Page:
Optimal Route Reflection


There are—in theory—three ways BGP can be deployed within a single AS. You can deploy a full mesh of iBGP peers; this might be practical for a small’ish deployment (say less than 10), but it quickly becomes a management problem in larger, or constantly changing, deployments. You can deploy multiple BGP confederations; creating internal autonomous systems that are invisible to the world because the internal AS numbers are stripped at the real eBGP edge.

The third solution is (probably) the only solution anyone reading this has deployed in a production network: route reflectors. A quick review might be useful to set the stage.

In this diagram, B and E are connected to eBGP peers, each of which is advertising a different destination; F is advertising the 100::64 prefix, and G is advertising the 101::/64 prefix. Assume A is the route reflector, and B,C, D, and E are route reflector clients. What happens when F advertises 100::/64 to B?

  • B receives the route and advertises it through iBGP to A
  • A adds its router ID to the cluster list, and reflect the route to C, D, and E
  • E receives this route and advertises it through its eBGP session towards G
  • C does not advertise 100::/64 towards D, because D is an iBGP peer (not configured as a route reflector)
  • D does not advertise 100::/64 towards C, because C is an iBGP peer (not configured as a route reflector)

Even if D did readvertise the route towards C, and C back towards A, A would reject the route because its router ID is in the cluster list. Although the improper use of route reflectors can get you into a lot of trouble, the usage depicted here is fairly simple. Here A will only have one path towards 100::/64, so it will only have one possible path across which to run the BGP bestpath calculation.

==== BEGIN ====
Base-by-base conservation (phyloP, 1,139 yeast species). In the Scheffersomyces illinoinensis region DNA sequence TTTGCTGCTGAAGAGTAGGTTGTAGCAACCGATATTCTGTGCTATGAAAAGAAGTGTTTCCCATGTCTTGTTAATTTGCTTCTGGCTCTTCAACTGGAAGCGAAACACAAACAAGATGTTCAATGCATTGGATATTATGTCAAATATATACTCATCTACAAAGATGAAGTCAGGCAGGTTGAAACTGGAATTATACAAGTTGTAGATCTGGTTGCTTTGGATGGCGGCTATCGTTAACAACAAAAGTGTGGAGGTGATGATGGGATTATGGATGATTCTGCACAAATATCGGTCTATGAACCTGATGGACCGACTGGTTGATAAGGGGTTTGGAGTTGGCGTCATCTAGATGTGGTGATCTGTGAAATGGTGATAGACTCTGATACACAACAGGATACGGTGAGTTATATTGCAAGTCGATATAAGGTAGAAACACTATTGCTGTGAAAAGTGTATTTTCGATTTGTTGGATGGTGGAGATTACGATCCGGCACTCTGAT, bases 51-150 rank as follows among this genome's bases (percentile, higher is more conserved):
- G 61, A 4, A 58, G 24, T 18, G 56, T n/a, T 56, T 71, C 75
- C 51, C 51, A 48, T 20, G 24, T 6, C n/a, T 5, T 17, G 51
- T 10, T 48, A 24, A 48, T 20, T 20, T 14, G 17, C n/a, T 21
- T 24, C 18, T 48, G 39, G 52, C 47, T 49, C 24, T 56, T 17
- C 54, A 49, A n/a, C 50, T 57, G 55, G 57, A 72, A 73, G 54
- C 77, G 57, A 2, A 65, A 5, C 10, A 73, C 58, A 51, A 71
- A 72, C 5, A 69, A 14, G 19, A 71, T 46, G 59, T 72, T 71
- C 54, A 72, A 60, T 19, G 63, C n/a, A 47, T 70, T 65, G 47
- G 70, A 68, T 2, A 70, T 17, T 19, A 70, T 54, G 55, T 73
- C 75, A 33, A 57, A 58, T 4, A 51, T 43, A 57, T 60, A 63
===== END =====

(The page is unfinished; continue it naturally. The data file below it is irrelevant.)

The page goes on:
The case of 101::/64 is a little different, however. The oddity here is the link metrics. In this network, A is going to receive two routes towards 101::/64, through D and E. Assuming all other things are equal (such as the local preference), A will choose the path to the speaker within the AS with the lowest IGP metric. Hence A will choose the path through E, advertising this route to B, C, and D. What if A were not a route reflector? If every router within the AS were part of an iBGP full mesh, what would happen? In this case:

  • B would receive three two routes to 101::/64, one from D with an IGP metric of 30, and a second from E with an IGP metric of 20. Assuming all other path attributes are equal, B will choose the path through E to reach 101::/64.
  • C would receive two routes to 101::/64, one from D with an IGP metric of 10, and a second from E with an IGP metric of 20. Assuming all other path attributes are equal, C will choose the path through D to reach 101::/64.

Inserting the route reflector, A, into the network does not change the best path to 101::/64 from the perspective of B, but it does change C’s best path from D to E. How can the shortest path be restored in the network? The State/Optimization/Surface (SOS) three way trade off tells use there are two possible solutions—either the state removed by the route reflector must be restored into BGP, or some interaction surface needs to be enabled between BGP and some other system in the network that has the information required to restore optimal routing.

The first of these two options, restoring the state removed through route reflection, is represented by two different solutions, one of which can be considered a subset of the other. The first solution is for the route reflector, A, to send all the routes to 101::/64 to every route reflector client. This is called add paths, and is documented in RFC7911. The problem with this solution is the amount of additional state.